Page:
A Nightmare on Elm Street’s imaginative premise translates easily to the comic book medium. Several of the industry’s leading publishers recognized Nightmare’s adaptability and developed several series based on the mythos and villain Freddy Krueger. This section spotlights the various comic books associated with the Nightmare series and its organization is as follows:
- Marvel Comics
Publishing giant Marvel Comics released a magazine-styled series in 1989 titled Freddy Krueger’s A Nightmare on Elm Street. This short-lived, black and white series followed Dr. Juliann Quinn as she explores Freddy’s past and tries to help targeted teen Allison overcome the infamous dream-stalker. You can read it in full here. Steve Gerber wrote Freddy Krueger’s A Nightmare on Elm Street with art by Rich Buckler, Tony DeZuniga, and Alfredo Alcala. Covers were by Joe Jusko. Marvel Comics canceled this series after its second issue, fearing pressure from anti-violence advocate groups.
- Innovation Publishing
Independent publisher Innovation Publishing acquired the Nightmare on Elm Street license in 1991. Working very closely with New Line Cinema, they released three series total before claiming bankruptcy:
- Freddy’s Dead: The Final Nightmare (1991)
Four issue series and trade paperback adaptation of the feature film. Andy Mangels wrote the adaptation with art by Mike Witherby and Robb Phipps.
- Nightmares on Elm Street (1991–92)
Six issue original series serving as the official lead-in story to Freddy’s Dead: The Final Nightmare. Written by Andy Mangels with art by Tonny Harris, Patrick Rolo, and Ray Kryssing. Read the full series here.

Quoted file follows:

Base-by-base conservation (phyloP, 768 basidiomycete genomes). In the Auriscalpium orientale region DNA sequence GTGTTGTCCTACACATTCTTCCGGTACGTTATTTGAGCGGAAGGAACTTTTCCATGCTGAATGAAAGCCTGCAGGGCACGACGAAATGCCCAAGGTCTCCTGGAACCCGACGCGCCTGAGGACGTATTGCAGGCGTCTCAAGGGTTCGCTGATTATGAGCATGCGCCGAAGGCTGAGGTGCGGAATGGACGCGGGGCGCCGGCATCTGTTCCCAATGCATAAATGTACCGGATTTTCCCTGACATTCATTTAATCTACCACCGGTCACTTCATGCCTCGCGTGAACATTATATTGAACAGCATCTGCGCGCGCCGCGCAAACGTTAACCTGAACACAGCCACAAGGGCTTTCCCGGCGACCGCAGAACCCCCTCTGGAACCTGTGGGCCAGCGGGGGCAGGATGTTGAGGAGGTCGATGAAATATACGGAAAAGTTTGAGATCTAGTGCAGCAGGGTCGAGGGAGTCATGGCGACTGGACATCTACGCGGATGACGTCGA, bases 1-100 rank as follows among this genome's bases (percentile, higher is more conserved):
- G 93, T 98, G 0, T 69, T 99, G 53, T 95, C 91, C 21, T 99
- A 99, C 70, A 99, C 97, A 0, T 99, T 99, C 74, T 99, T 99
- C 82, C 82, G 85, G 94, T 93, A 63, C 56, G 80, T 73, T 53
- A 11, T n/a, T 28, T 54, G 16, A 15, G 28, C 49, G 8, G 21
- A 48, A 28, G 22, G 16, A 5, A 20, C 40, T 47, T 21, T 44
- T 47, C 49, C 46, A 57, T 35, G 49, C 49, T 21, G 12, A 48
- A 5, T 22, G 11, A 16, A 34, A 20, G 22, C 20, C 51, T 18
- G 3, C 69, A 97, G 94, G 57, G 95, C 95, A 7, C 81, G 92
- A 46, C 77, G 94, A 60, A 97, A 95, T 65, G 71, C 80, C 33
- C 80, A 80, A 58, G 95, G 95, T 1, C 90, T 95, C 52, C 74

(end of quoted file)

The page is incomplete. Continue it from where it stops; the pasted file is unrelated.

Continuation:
- A Nightmare on Elm Street: The Beginning (1992)
Planned four issue series focusing on Freddy Krueger’s past and serving as a direct sequel to Freddy’s Dead: The Final Nightmare. Innovation declared bankruptcy before it could publish the third issue and finish the series. Written by Andy Mangels with art by David Day and Dan Day.
- Trident Comics
Trident Comics collected and reprinted Freddy’s Dead: The Final Nightmare, Freddy Krueger’s A Nightmare on Elm Street, and Nightmares on Elm Street issues 1–2 in a four issue magazine-styled format in 1992.
- Avatar Press
Independent publisher Avatar Press acquired New Line Cinema’s “House of Horror” license in 2005. This license allowed Avatar access to New Line’s famous horror properties: A Nightmare on Elm Street, Friday the 13th, and The Texas Chainsaw Massacre. Avatar launched a series of specials and a mini-series for all three horror series in 2005–06. A Nightmare on Elm Street (Special) introduced Freddy Krueger to readers and was followed by mini-series A Nightmare on Elm Street: Paranoid and one-shot A Nightmare on Elm Street: Fearbook. Brian Pulido wrote all three entries with art by Juan Jose Ryp, Greg Waller, and Dheeraj Verma.
WildStorm, an offshoot of publisher DC Comics, picked up New Line Cinema’s House of Horror license in October 2006. WildStorm published an eight issue series for A Nightmare on Elm Street and followed with a one-shot, New Line Cinema’s Tales of Horror. Popular comics writer Chuck Dixon wrote the main series with art by Kevin West, Tony Harris, Jim Clark, Joel Gomez, Don Ho, and Ben Oliver.
In 2007, WildStorm teamed with Dynamite Entertainment to publish a direct sequel to the hit film Freddy vs. Jason: Freddy vs. Jason vs. Ash. The sequel’s premise teamed villains Freddy Krueger and Jason Voorhees against Evil Dead/Army of Darkness hero Ash Williams and was based on the film treatment by Jeff Katz. WildStorm released Freddy vs. Jason vs. Ash as a six-issue mini-series. It was written by James Kuhoric with art by Jason Craig and J. Scott Campbell. The creative team followed with another sequel in 2009 titled Freddy vs. Jason vs. Ash: The Nightmare Warriors.